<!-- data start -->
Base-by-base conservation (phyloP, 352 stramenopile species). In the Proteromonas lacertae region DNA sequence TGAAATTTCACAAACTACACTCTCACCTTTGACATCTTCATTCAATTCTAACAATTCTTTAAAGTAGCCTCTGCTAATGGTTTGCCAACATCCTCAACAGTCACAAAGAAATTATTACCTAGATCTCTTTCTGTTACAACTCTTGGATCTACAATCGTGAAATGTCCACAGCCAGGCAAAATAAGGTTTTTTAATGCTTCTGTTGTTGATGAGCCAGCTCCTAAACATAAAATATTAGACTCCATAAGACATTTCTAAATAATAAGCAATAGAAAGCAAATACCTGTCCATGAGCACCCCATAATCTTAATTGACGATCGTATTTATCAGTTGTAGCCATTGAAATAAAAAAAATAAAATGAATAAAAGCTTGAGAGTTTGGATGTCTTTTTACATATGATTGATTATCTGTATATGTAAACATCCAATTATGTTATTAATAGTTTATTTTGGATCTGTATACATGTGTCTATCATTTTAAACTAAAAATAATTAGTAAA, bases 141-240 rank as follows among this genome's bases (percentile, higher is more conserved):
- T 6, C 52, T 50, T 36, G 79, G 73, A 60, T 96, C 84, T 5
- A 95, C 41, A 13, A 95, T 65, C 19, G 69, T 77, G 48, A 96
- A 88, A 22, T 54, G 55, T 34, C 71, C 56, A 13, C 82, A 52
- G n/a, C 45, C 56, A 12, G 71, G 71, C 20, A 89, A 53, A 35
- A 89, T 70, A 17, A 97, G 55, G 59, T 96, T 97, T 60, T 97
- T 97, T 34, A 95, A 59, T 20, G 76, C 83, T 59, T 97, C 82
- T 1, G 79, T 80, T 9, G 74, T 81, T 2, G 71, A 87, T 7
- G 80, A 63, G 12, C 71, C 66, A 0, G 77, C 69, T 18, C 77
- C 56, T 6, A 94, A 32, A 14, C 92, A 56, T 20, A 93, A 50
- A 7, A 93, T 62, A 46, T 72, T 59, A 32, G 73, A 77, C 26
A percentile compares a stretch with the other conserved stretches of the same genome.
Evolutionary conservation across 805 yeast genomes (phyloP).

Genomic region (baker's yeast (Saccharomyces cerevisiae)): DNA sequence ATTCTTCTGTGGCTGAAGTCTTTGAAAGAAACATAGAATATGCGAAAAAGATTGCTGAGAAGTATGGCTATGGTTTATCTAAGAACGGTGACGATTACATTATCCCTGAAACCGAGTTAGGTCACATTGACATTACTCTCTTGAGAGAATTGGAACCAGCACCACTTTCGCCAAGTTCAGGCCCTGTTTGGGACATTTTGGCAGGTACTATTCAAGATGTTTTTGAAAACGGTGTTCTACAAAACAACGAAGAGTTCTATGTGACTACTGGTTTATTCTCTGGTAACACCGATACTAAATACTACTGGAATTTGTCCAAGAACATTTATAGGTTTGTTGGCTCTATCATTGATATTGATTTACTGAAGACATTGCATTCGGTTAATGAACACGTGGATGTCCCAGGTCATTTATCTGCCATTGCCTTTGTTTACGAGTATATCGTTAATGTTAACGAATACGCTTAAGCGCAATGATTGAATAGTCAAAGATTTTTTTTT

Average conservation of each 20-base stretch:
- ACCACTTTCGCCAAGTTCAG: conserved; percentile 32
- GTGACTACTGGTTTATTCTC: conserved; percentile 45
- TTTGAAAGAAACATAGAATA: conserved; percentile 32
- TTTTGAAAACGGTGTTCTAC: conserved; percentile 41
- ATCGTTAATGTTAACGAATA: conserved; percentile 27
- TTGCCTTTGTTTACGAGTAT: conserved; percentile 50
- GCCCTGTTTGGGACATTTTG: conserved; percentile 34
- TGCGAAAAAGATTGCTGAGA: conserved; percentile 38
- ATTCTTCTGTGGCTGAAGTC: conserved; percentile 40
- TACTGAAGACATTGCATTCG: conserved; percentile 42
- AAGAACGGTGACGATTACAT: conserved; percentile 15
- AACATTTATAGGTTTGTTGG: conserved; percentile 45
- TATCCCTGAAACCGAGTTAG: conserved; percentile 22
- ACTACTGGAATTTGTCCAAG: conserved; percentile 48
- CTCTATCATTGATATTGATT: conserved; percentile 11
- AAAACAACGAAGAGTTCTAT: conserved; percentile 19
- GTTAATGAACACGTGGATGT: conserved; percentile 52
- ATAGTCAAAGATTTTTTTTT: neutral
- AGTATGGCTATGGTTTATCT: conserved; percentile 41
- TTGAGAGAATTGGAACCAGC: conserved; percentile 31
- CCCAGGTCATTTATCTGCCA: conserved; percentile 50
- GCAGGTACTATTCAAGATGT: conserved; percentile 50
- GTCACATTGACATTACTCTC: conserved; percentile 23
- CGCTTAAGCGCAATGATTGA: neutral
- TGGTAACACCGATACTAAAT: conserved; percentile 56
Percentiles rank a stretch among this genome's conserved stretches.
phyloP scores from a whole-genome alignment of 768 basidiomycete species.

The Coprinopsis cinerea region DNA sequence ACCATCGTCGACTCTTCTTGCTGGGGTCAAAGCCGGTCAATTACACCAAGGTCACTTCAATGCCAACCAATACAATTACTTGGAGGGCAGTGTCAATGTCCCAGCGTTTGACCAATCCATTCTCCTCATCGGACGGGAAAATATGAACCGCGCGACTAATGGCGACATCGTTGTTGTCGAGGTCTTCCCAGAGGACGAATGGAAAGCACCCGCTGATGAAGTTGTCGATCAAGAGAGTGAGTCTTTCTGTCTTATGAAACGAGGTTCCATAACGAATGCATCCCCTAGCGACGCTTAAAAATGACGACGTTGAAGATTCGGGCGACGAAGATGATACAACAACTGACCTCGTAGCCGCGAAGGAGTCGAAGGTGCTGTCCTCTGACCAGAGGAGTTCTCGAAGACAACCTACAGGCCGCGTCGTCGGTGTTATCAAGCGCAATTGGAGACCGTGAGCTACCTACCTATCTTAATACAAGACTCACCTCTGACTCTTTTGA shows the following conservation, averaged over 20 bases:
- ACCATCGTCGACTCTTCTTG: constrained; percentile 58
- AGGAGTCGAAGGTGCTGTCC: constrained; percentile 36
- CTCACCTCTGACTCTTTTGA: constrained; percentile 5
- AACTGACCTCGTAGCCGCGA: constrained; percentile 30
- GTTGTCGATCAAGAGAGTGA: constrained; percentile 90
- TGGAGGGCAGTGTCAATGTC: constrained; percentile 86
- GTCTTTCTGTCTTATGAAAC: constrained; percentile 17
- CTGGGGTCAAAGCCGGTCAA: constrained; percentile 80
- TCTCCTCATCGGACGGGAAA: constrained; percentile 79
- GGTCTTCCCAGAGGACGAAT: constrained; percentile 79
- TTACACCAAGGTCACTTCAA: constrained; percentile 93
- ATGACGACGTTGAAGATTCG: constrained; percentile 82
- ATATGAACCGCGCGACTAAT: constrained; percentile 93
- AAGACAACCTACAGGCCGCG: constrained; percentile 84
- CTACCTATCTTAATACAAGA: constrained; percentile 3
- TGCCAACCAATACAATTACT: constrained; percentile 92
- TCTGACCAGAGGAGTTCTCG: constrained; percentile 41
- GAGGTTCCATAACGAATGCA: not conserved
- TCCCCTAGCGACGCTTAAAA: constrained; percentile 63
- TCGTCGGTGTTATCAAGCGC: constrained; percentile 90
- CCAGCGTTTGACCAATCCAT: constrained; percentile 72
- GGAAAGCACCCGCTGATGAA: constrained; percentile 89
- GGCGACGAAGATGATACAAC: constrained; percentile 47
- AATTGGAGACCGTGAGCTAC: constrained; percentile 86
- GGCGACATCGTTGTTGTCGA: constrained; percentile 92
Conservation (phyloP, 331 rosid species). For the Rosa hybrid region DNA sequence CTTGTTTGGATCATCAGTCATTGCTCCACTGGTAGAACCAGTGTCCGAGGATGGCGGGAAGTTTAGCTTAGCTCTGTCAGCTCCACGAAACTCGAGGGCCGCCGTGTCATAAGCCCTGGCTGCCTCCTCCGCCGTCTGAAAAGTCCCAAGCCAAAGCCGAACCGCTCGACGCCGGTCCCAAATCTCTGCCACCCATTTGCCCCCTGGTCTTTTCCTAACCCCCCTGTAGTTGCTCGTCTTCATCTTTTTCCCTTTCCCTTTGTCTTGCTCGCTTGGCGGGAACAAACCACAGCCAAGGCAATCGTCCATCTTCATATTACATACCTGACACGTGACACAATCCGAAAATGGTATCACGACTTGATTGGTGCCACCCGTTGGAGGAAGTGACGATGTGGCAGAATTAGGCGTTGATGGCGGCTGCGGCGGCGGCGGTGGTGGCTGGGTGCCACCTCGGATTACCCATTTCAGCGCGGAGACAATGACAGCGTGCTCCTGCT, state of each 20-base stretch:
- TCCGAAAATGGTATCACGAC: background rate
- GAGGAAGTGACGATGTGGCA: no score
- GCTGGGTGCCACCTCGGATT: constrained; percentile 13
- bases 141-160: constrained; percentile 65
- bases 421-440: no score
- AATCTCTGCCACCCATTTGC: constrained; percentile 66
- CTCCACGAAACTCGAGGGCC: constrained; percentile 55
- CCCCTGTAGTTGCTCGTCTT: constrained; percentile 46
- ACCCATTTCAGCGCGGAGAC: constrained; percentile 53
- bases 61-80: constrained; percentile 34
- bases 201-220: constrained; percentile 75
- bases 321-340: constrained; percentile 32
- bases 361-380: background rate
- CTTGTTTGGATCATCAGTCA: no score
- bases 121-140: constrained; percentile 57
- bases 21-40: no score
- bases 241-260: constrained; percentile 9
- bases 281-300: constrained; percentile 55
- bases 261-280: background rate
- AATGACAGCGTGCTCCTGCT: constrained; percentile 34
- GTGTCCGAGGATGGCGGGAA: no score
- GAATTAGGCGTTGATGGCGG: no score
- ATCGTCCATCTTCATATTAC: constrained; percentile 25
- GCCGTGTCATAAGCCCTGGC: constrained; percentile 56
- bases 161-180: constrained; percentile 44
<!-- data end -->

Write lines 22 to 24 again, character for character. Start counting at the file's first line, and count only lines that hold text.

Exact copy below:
- GCCCTGTTTGGGACATTTTG: conserved; percentile 34
- TGCGAAAAAGATTGCTGAGA: conserved; percentile 38
- ATTCTTCTGTGGCTGAAGTC: conserved; percentile 40